Aberystwyth Observer, 21 March 1868
In the Record Court, in Dublin, a singular case has been tried, which lasted two days. A shoemaker, named Howe, who resides in Mallow, went to Queenstown with his wife to see off his brother, mother, and three sisters, who were emigrating to New York, in the City of Antwerp, one of the Inman steamers, in November last. He lingered so long on board taking farewell of his relatives that the tender which should have brought him ashore went off without him, and he found the vessel irrevocably under way, and himself and wife involuntary emigrants, with the prospect of a month's voyage for which he had made no provision. He appealed in vain, when too late, to the captain and crew to put him ashore, and was obliged to complete the voyage, with the additional mortification of being charged as a "stowaway" by the tars on board, who in answer to his appeals, as he alleged, committed him to very uncomfortable quarters. After some difficulty at New York he got back, and on his return found his business, as he stated, considerably injured, and then brought the action for false imprisonment and detention. For the defence evidence was given that repeated signals were given to warn the persons on board that the steamer was about to start, but that they were disregarded by the plaintiff. Baron Deasy, in charging the jury, said he thought no blame was attributable to the officers of the company. The jury found for the defendant on all the issues.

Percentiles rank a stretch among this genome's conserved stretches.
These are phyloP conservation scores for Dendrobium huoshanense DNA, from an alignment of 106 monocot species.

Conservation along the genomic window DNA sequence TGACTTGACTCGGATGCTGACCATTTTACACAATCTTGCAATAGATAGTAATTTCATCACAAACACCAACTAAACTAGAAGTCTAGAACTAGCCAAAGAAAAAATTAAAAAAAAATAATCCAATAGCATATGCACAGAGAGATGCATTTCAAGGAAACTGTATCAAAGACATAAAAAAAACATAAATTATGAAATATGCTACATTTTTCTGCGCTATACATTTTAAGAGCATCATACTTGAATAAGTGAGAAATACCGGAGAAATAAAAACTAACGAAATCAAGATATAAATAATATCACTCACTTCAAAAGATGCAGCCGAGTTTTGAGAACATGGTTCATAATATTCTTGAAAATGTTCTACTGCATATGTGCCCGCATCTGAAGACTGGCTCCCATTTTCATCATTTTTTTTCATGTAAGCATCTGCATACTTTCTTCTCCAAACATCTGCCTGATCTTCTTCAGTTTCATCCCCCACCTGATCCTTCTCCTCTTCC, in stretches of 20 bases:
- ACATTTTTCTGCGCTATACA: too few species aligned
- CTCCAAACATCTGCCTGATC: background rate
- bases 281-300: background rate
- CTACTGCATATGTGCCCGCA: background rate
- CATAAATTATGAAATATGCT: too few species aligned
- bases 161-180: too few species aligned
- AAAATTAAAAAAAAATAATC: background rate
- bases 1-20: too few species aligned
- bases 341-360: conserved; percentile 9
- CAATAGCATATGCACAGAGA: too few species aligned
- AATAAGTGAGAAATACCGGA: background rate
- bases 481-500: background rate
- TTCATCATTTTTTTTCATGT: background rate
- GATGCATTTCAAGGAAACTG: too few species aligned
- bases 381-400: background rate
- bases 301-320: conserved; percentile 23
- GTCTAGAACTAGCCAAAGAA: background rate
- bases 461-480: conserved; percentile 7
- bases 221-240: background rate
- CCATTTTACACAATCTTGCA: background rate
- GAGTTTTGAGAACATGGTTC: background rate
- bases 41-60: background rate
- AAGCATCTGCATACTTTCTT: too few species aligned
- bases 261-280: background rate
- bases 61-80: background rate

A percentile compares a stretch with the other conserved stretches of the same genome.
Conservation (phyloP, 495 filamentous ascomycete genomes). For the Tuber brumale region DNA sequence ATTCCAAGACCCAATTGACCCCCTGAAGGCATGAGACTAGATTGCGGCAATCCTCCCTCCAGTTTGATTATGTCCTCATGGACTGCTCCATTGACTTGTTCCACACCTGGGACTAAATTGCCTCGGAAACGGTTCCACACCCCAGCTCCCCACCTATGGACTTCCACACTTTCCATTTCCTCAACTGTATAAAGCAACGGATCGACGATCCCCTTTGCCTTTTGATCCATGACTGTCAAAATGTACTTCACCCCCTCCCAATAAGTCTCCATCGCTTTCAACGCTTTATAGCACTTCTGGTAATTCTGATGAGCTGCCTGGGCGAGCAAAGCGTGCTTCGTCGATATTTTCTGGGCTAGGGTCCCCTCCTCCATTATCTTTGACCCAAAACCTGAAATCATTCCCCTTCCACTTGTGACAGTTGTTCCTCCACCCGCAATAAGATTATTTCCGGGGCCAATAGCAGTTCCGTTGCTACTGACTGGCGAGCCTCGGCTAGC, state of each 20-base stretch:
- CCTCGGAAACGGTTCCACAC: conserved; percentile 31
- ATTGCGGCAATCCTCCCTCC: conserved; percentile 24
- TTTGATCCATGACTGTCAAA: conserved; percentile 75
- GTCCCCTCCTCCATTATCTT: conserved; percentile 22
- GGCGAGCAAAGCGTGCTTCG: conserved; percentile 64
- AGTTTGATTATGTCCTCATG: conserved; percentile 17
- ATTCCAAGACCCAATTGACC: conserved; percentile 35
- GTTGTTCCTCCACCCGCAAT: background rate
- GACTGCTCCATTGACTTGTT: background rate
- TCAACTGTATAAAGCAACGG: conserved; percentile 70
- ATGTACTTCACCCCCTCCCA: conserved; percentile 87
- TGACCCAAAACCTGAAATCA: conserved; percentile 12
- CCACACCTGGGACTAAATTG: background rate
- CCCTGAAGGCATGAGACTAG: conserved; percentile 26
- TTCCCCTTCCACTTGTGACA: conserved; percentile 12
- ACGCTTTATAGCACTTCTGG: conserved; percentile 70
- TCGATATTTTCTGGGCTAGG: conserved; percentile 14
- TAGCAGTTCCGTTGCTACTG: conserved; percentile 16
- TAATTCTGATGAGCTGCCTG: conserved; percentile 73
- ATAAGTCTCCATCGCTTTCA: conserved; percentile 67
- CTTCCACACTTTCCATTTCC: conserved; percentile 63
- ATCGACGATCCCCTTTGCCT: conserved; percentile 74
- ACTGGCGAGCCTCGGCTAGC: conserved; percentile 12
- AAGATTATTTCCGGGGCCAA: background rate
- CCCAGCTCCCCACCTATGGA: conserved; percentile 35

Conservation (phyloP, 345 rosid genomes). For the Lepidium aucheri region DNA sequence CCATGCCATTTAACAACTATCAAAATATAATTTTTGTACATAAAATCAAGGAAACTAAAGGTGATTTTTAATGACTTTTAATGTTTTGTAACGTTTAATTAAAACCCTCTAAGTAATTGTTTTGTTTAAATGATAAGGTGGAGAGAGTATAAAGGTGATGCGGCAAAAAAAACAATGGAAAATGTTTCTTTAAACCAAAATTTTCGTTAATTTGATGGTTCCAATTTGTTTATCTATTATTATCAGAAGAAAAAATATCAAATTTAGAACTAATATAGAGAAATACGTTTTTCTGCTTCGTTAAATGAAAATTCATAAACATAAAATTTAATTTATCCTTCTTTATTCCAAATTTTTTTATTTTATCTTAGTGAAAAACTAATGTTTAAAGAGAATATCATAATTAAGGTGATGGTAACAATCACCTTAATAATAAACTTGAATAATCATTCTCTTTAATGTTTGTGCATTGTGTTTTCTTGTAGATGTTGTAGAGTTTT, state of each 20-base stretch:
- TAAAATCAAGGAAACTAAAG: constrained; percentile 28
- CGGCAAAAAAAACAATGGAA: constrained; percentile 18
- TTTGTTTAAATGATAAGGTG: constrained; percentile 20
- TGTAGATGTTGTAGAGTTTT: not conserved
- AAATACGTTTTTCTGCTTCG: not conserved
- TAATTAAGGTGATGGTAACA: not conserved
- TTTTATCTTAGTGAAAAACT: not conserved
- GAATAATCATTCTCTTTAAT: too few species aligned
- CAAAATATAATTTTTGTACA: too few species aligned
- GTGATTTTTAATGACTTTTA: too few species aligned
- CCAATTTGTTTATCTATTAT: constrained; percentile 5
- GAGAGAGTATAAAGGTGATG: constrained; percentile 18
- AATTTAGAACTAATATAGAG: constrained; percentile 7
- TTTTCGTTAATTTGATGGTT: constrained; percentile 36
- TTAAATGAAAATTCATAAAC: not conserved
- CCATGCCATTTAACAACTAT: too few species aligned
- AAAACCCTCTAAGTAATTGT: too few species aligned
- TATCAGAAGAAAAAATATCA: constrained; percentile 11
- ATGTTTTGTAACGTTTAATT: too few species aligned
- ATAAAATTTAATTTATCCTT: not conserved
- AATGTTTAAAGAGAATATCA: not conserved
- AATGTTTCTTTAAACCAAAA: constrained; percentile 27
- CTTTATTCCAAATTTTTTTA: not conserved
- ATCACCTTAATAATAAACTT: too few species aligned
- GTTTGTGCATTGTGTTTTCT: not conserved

Submitted by dja

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